For companies whose contracts with overseas workers were written in GBP, offshore employees were forced to take a sudden 15 percent pay cut after the post-Brexit pound crash. For companies whose offshore worker contracts were tied to local currencies, projected costs were abruptly raised.
In this sense, the Leave voter who envisioned a Britain where jobs currently held by EU workers will now go to British-born UK citizens was dreaming of a pre-digital past. While there may be fewer immigrants to the UK after Brexit, the digital jobs may not come back.
After the Brexit vote, the UK must now decide whether it will restrict companies who rely on remote workers, both inside and out of the EU, or whether it will continue to allow companies to grow by taking advantage of the eager, lower-cost international workforce. At present, the latter seems more likely. If that is the case, Brexit will see not a rise in jobs for British citizens but an even greater shift of job opportunities to workers living overseas as the end of EU free movement makes remote workers the more economical option.
"It's open season."
Professor Hanadi Jabado, the executive director of the Entrepreneurship Centre at Cambridge's Judge School of Business, expressed concerns beyond the question of talent, saying that the combination of Brexit instability and a weak pound was creating a hunting ground for American and Asian firms to acquire nascent British startups.
"The UK is amazing at innovation," Jabado told me, citing the UK's significant internal investment in research. "Very often you see big US companies come here to shop for leading-edge technology and great brains. Already we were seeing a lot of our companies being acquired by US companies. Before [Brexit], this was happening a lot. Now, with Brexit, and the pound so weak, we have become a third cheaper."
Jabado pointed out that within a week of Brexit, the Japanese firm SoftBank had acquired the UK research firm ARM. She adamantly believes that if the vote had been Remain, the firm would still be in Britain. "It's open season," Jabado told me, shaking her head.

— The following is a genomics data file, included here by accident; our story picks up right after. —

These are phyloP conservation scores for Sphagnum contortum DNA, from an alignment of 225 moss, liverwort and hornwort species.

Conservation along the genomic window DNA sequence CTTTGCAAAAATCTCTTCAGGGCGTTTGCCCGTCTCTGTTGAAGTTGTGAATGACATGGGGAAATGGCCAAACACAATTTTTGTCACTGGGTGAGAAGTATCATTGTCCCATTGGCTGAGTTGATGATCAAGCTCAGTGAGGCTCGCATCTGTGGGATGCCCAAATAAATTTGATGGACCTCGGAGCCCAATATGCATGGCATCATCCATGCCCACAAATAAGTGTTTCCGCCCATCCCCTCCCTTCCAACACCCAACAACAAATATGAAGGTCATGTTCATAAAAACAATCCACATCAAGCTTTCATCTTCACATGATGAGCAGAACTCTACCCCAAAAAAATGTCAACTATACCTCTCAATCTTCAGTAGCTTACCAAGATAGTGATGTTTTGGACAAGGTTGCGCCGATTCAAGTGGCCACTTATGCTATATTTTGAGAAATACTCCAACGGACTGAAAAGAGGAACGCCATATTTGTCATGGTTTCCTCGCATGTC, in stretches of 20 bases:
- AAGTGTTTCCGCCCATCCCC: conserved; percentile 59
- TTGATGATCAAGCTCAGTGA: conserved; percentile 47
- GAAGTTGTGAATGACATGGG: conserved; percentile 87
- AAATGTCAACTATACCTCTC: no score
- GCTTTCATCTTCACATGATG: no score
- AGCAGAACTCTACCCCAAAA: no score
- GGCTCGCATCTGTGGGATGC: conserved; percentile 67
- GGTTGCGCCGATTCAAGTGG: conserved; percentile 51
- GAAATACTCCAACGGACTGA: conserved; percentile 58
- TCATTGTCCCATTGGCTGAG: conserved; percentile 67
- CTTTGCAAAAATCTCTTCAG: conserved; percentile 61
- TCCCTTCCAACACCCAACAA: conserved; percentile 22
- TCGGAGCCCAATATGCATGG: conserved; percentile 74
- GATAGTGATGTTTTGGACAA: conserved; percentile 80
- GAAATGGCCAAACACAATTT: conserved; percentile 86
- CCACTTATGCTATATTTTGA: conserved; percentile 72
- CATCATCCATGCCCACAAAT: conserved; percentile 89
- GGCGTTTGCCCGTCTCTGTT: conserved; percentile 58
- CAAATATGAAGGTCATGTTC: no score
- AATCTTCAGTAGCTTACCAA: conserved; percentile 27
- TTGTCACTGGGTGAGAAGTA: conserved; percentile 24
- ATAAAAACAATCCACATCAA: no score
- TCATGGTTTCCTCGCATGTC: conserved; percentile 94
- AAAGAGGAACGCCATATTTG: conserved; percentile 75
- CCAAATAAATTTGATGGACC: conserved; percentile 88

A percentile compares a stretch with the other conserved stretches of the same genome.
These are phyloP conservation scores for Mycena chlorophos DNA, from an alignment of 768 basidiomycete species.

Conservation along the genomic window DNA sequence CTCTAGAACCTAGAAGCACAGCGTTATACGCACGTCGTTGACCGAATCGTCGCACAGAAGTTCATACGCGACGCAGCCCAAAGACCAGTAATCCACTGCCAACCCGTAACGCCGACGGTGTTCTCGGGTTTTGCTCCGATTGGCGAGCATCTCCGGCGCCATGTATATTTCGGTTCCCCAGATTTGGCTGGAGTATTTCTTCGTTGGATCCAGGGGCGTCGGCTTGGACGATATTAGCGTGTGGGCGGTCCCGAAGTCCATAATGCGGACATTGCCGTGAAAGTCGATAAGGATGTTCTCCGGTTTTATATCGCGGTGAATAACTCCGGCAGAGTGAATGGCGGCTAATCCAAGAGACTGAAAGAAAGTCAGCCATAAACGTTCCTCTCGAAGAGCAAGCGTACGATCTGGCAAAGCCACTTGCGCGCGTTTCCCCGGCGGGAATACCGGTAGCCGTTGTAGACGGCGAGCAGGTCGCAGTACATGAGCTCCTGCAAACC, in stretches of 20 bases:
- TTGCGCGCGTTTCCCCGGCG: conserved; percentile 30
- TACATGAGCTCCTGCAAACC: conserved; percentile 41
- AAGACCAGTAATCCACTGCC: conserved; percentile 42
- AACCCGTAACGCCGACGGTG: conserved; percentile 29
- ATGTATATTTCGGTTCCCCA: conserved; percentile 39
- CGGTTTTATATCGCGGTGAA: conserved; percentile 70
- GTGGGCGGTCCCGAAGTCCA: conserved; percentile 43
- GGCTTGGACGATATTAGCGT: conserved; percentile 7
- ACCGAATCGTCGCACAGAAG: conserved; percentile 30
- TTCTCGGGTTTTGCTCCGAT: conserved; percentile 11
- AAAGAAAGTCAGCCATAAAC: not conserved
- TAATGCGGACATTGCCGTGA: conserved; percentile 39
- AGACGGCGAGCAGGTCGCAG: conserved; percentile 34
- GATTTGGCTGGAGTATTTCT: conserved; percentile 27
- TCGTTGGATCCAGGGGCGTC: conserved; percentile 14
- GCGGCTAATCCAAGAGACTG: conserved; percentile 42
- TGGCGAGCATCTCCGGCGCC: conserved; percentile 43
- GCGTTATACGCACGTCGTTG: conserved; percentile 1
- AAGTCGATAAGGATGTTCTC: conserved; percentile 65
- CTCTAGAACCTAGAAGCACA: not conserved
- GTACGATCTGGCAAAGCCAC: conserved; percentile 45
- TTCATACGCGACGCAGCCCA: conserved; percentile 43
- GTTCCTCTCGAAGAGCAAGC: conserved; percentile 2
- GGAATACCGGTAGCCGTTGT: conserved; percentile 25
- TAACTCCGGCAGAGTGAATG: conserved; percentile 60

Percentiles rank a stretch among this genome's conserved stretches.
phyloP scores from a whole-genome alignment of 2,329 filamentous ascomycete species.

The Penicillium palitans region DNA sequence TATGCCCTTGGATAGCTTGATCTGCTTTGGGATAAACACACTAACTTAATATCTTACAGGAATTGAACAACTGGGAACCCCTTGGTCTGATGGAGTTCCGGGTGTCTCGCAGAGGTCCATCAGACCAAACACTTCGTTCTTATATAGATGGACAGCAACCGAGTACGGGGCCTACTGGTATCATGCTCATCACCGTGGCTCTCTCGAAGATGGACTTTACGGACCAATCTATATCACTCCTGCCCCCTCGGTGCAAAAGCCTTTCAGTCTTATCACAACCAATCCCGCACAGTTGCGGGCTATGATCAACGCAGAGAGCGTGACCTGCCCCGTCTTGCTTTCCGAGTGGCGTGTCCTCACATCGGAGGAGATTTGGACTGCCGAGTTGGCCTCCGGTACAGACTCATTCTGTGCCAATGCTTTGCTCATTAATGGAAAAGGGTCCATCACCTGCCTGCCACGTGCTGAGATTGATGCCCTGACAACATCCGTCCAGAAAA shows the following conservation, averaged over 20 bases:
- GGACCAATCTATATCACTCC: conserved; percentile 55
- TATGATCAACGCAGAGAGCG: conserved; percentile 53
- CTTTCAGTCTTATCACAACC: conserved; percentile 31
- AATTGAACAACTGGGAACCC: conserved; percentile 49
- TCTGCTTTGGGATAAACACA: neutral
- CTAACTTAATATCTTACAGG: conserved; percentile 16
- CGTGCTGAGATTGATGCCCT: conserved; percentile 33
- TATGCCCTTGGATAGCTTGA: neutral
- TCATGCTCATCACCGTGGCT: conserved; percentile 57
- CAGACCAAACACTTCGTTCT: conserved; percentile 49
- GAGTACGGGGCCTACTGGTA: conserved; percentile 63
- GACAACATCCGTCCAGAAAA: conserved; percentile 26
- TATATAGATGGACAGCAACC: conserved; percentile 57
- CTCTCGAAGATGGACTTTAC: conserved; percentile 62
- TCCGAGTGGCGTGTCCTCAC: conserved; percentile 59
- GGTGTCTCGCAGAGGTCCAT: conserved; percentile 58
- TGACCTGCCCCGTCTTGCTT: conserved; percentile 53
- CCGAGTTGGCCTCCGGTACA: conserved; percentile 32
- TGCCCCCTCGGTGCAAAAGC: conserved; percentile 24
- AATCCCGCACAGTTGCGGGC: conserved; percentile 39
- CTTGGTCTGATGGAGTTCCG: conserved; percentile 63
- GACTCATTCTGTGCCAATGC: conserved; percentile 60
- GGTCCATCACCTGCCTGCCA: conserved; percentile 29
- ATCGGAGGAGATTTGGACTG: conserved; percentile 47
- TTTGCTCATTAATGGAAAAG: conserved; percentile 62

This tidal wave of uncertainties has led many to speculate as to whether another European capital will take over London's place of privilege in the European startup ecosystem. Berlin, Barcelona, Amsterdam, and Paris have each been floated as possible new hubs. But Alexandre Covello, founder and CEO of investment-led accelerator AngelsCube, shrugged off these suggestions. When I asked whether he thought, say, Berlin, might compete with London in the years to come, he pointed out some obvious impediments: "They speak German. It's a different ballgame altogether. The startups, the regulatory framework, the money, the big names: they're all in London."
And while Varela, Magenti, and Karpenko each conceded the attractions of other cities—citing the lower cost of living, better food, and better weather alongside guaranteed access to the European single market—none have plans to move their companies out of London in the foreseeable future.
In this sense, what emerged from my conversations, alongside all the unease and frustration, was a sense of UK-based entrepreneurs' determination to make it work here in Britain. Bourke re-affirmed his love of London.
"I've lived in Paris and New York and for me, London is like nowhere else," he said. "It's a total integration of people. London is properly mixed up, properly messy. I don't see that changing. If you look at immigrants in London, they are CEOs, they are hedge fund managers, they are startup entrepreneurs. You don't see that so much in the rest of Europe. London's not going anywhere."
Brave faces aside, the Brexit vote has still left many European entrepreneurs shaken. At the end of our interview, Magenti, who had projected so much optimism throughout our conversation, sighed. I asked him whether he wanted to add something. "At the personal level it's very annoying," he said. "At some point you just hope all these tensions disappear so you can focus on the work. In the UK, if your startup or your idea starts happening here, you feel accepted. Then you have this Brexit situation, and it's confusing. You know, do they want me? It creates a disconnect."